Winter, 1915. Confined by her family to an asylum in the South of France - where she will never sculpt again - the chronicle of Camille Claudel's reclusive life, as she waits for a visit from her brother, Paul Claudel.
Rebecca is one of the world's top war photographers. She must weather a major emotional storm when her husband refuses to put up with her dangerous life any longer. He and their young ... See full summary »
Maria Doyle Kennedy
Pierre, a professional dancer, suffers from a serious heart disease. While he is waiting for a transplant which may (or may not) save his life, he has nothing better to do than look at the ... See full summary »
Adam is a Catholic priest who discovered his calling as a servant of God at the relatively late age of 21. He now lives in a village in rural Poland where he works with teenagers with ... See full summary »
After losing her virginity, Isabelle takes up a secret life as a call girl, meeting her clients for hotel-room trysts. Throughout, she remains curiously aloof, showing little interest in the encounters themselves or the money she makes.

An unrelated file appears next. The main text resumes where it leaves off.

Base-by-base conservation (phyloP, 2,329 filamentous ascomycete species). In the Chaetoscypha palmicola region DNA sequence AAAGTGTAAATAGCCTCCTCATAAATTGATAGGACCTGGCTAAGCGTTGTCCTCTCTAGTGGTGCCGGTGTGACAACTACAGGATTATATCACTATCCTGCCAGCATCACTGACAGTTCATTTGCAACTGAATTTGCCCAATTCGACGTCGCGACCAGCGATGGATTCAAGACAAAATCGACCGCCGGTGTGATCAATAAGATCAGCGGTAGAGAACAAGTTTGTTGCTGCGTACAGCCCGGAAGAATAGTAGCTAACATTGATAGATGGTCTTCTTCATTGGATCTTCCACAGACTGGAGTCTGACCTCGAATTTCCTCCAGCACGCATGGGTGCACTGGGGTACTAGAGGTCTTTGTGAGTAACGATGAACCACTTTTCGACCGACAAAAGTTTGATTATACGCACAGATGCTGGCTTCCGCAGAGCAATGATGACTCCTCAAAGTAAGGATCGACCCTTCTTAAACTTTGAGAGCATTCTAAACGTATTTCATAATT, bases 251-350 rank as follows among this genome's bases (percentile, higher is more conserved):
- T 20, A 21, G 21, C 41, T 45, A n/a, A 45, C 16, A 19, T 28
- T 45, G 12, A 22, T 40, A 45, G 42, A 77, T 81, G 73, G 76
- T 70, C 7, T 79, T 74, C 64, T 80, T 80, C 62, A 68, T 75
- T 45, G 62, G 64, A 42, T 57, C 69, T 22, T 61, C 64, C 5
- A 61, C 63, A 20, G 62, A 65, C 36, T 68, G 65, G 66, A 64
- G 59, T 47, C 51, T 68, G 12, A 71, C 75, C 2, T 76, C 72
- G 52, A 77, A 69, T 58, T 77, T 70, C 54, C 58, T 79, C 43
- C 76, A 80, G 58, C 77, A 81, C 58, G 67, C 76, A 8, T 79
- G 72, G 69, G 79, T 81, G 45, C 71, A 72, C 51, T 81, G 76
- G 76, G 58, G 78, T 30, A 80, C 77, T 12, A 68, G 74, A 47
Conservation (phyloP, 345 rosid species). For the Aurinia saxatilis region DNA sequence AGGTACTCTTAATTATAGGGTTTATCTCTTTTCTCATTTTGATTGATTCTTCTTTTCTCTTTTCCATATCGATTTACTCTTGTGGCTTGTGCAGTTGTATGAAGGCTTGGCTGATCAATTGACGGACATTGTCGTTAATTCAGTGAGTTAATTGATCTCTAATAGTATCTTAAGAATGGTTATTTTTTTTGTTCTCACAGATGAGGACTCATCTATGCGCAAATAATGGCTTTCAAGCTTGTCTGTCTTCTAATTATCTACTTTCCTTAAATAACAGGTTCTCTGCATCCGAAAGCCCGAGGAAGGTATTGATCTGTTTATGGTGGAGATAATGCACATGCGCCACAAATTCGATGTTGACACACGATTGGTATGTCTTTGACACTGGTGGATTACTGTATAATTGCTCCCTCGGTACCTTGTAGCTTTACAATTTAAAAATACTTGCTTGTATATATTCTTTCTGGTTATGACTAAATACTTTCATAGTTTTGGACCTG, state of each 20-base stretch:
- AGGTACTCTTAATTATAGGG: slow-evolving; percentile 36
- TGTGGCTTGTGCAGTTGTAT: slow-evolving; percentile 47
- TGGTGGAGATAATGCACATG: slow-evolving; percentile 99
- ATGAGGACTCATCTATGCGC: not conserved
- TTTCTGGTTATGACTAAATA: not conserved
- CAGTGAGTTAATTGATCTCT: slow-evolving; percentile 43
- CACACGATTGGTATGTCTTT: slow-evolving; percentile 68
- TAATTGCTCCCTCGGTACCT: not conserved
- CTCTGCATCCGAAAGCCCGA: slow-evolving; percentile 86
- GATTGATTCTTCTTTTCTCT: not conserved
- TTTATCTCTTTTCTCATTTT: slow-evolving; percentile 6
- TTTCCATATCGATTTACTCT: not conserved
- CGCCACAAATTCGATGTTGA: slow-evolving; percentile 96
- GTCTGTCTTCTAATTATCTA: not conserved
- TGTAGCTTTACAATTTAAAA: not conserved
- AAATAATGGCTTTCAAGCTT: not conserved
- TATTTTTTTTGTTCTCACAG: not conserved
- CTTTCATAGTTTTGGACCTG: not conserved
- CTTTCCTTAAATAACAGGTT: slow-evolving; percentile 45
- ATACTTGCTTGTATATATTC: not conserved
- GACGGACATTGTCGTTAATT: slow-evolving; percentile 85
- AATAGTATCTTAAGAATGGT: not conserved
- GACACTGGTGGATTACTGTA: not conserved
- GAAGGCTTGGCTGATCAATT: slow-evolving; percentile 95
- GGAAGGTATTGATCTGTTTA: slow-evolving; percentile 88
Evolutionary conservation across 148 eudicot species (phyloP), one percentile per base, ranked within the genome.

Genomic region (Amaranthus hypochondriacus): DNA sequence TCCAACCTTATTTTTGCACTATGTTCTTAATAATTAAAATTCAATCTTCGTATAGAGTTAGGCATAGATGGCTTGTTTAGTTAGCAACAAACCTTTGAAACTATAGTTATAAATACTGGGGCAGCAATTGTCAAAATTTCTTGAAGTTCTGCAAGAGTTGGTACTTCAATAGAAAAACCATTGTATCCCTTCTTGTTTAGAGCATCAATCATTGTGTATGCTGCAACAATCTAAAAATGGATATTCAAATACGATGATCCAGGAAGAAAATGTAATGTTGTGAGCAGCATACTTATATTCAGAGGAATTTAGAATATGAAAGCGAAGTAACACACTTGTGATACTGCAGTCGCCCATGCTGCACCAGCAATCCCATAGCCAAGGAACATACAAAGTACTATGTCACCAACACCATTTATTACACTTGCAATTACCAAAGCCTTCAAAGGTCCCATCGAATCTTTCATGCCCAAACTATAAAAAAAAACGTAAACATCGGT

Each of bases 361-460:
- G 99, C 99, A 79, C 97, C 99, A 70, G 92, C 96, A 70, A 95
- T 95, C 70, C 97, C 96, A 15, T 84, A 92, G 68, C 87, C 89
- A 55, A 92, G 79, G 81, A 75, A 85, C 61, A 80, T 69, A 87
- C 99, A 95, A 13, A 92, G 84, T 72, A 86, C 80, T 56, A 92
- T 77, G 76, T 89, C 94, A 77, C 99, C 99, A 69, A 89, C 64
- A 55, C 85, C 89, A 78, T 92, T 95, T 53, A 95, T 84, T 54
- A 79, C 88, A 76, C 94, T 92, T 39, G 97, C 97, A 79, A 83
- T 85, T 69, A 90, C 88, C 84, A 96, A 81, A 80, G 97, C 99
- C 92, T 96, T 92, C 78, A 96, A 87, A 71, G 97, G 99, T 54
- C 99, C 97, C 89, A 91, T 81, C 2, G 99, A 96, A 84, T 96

A busy attorney, worried that his anorexic daughter Olga might try to harm herself, since she's still grieving over her recently deceased mother, sends her to see a psychiatrist, Anna, who's dealing with her own loss in an unusual way.
Anne (Juliette Binoche), a well-off, Paris-based mother of two and investigative journalist for ELLE, is writing an article about student prostitution. Her meetings with two fiercely independent young women, Alicja (Joanna Kulig) and Charlotte (Anais Demoustier), are profound and unsettling, moving her to question her most intimate convictions about money, family and sex. Written by
Binoche the only reason to see this disappointing film
Although directed and co-written by a Polish woman (Malgorzata Szumowska), this French-language film has so many of the ingredients that we associate with Gallic art house movies: it is slow and ponderous, the narrative is fractured, there is smoking, drinking, and eating, there is sex but much of it is sordid or sad or sadistic, there are scenes which are simply inexplicable, and the conclusion is utterly unresolved and even senseless.
Juliette Binoche plays Anne, a journalist with "Elle" researching an article on how students fund their education through prostitution. Apparently she only interviews - repeatedly - two students: the French girl Charlotte (Anaïs Demoustier) and the Polish girl Alicja (Joanna Kulig). Neither hooker seems as unsettled by the lifestyle she has chosen as Anne appears unbalanced by the interviews. It is all rather disjointed and unsatisfactory and the only reason for seeing the film is the wonderful work of the ever-impressive Binoche.
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